The DNAinfo archives brought to you by WNYC.
Read the press release here.

Cubs Push for More Night Games, Concerts at Wrigley Field This Year

By Serena Dai | January 29, 2013 9:26am

LAKEVIEW — The Cubs want more night games and concerts at Wrigley Field as soon as this season, officials said Monday, and local Ald. Tom Tunney may be going to bat for the team.

The Cubs have asked Tunney (44th) to introduce an ordinance at February's City Council meeting that slightly eases limits on night games, allowing the Cubs to schedule 30 night games, the alderman said at Monday's Southport Neighbors Association meeting at Mercury Theatre.

The new ordinance would last until 2015 and allow for 30 night games — with the flexibility to add three more if Major League Baseball wants to add national TV night games as the season plays out.

The Cubs currently schedule 27 night games and hold back three for the possibility of added national TV games.

Tunney said he has not agreed to anything yet, but he skirted direct questions from attendees about whether the ordinance would be presented at the City Council's February 13 meeting prior to presentations to neighborhood groups.

"I'm between a rock and a hard place," he admitted at the meeting.

He said any amendment would include recommendations from a Lake View Citizen's Council letter last year that suggested increasing the amount of night games to 30 — with the possibility of three more — as well as four concerts.

The Cubs want as many as 54 nighttime events, but Cubs executive vice president of community affairs, Mike Lufrano, acknowledged that number was unrealistic. Tunney said he would consider the LVCC letter's recommendations as the maximum number of night events that should be allowed.

Southport Neighbors Association members who live adjacent to Wrigley Field confronted Lufrano and Tunney at the heated, two-hour-long meeting Monday amid reports that their quality of life was at stake in the Wrigley Field renovation politics. They also questioned whether there was a rush to pass the ordinance.

"I see a backdoor deal in front of my face," said SNA president Jill Peters.

With public financing off the table and Mayor Rahm Emanuel eager to see the Wrigley renovations completed, the Cubs want more flexibility for money-making ventures that will help fund the $300 million renovation project.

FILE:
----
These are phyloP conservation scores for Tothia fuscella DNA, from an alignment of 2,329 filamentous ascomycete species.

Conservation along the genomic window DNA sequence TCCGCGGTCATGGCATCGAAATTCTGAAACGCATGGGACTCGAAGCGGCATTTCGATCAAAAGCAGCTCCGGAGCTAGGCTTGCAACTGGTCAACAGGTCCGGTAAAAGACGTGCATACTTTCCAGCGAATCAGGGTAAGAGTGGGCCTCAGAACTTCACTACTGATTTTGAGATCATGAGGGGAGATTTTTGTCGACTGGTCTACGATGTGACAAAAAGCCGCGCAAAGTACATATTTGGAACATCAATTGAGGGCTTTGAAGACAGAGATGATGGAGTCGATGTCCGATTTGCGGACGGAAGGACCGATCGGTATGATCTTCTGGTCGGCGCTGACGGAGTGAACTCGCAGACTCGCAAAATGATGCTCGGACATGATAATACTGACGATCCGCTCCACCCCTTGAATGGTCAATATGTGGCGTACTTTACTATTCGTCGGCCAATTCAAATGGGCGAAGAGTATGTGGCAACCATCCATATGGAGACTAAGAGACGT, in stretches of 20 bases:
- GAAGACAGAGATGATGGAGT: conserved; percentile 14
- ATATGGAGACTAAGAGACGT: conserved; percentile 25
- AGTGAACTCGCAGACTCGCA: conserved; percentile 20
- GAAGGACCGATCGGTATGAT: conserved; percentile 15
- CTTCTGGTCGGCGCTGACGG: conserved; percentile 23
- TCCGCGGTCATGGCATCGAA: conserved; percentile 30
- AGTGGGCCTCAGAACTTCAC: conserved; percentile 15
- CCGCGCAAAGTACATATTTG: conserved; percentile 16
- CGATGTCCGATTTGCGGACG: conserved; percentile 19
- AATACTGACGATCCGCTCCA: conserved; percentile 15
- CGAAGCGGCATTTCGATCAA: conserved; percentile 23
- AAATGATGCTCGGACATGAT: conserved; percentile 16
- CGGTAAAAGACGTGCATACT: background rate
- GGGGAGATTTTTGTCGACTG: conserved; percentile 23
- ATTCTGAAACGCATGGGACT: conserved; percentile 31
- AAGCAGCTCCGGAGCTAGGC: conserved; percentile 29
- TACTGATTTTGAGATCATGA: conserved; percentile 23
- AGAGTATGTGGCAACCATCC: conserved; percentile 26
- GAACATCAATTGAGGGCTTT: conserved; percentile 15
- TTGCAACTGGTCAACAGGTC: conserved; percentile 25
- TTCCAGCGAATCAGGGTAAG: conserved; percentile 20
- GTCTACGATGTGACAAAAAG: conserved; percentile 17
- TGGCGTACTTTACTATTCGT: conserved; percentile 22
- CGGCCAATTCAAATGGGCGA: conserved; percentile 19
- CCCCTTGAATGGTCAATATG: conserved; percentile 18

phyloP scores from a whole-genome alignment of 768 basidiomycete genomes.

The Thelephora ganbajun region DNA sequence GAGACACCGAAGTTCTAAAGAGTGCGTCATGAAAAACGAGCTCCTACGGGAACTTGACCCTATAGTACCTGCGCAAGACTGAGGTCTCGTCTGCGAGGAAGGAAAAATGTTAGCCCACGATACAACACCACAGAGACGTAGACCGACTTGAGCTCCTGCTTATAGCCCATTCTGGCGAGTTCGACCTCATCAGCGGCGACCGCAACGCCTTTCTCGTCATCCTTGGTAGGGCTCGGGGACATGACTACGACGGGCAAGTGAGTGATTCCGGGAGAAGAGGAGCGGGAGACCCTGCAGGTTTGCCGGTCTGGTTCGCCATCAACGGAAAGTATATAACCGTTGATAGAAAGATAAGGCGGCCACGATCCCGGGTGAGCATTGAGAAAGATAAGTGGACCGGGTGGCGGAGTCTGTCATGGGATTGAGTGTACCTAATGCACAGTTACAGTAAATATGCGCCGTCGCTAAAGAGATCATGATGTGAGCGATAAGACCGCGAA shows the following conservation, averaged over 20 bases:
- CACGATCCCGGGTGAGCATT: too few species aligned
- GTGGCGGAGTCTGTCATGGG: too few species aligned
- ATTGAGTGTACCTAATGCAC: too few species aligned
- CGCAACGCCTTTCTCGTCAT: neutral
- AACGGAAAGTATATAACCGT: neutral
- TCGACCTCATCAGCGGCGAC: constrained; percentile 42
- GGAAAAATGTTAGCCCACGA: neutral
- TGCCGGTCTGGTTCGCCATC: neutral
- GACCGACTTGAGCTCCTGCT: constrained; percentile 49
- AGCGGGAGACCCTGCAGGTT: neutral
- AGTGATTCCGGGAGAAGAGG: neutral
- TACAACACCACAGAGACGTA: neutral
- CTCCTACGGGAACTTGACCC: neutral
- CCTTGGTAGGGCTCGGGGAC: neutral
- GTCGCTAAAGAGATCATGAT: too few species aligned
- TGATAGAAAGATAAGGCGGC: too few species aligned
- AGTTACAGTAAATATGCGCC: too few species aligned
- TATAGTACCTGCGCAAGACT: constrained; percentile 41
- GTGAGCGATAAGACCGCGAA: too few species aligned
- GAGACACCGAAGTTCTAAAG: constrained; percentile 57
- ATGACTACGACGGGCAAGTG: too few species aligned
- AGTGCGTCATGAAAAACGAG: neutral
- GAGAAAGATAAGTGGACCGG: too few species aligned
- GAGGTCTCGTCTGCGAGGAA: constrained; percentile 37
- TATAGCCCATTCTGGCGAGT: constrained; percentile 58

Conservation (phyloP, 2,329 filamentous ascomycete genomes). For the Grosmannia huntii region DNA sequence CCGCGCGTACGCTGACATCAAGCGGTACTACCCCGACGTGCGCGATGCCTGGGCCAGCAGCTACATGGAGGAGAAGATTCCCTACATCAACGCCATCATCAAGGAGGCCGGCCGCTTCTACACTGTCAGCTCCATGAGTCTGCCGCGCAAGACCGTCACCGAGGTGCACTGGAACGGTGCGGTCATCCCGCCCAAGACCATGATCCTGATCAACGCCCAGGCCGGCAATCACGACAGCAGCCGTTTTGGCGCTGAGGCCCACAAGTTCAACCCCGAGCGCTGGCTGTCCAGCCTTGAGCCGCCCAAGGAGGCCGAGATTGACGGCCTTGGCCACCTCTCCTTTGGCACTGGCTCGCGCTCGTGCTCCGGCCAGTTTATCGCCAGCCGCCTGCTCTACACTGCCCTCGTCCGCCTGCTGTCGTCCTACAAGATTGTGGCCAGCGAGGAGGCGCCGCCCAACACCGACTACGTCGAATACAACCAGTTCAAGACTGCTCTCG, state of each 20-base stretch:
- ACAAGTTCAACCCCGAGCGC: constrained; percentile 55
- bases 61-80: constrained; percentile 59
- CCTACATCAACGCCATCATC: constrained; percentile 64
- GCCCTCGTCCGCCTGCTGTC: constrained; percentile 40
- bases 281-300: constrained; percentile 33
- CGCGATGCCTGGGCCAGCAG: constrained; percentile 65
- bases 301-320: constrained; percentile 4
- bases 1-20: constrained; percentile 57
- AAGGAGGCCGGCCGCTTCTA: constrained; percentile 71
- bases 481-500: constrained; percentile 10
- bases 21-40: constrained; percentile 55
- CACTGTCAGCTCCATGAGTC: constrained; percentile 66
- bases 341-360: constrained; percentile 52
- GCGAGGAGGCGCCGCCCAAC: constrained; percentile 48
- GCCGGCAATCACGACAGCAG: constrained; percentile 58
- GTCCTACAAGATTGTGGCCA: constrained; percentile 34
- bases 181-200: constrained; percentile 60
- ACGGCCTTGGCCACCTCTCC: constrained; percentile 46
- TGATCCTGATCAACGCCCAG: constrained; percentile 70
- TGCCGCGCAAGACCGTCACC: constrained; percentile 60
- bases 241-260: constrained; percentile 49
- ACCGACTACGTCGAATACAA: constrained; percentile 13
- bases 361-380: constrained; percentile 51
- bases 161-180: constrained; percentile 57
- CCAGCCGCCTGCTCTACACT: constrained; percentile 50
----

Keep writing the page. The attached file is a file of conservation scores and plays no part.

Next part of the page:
In response to the frustrated locals, both Lufrano and Tunney offered familiar refrains about the team's commitment to the community, with Lufrano speaking of the Cubs' charitable donations and Tunney remaining committed to ensuring a good quality of life for the community.

But members of SNA said they felt blocked from the decision-making process and bullied into amending long-term agreements.

"I feel like the ant being stepped on by giants," Peters said.

The alderman said if the ordinance is introduced in February, the public will have a chance to voice opinions at other meetings prior to a March vote.

The Cubs also want changes that include a closed-off Sheffield Avenue for street fairs and Friday games at 3:05 p.m. as part of the ordinance, but the alderman said a more comprehensive plan would probably take the greater part of the year to shape.

Lufrano referenced the Toyota sign in Wrigley Field that faced opposition before its erection.

"[It] certainly hasn't been the apocalypse people thought it was," he said.

Other details that emerged from the meeting included the alderman's idea to use $1.1 million in the CubFund, a city account the Cubs must donate to every year per a city ordinance, to replace stop signs with street lights on Clark Street, a project expensive enough to wipe out existing funds, Tunney said.

The Sheffield street fairs, which the Cubs said would be a family activity held at every game, would potentially sell beer and liquor, Lufrano said.

The absence of detail in the team owners' planned Sheraton boutique hotel on the current McDonald's met with protests, as well. Lufrano said if the community truly hates the plan, the hotel simply won't be built.

Lufrano also responded to repeated criticisms that the Cubs were attempting to strongarm the neighborhood into agreeing to the changes.

"If someone thinks we're being a bully," he said, "then I apologize."

The Cubs and Wrigley Field are 95 percent owned by a trust established for the benefit of the family of Joe Ricketts, owner and CEO of DNAinfo.com. Joe Ricketts has no direct involvement in the team's day-to-day operations.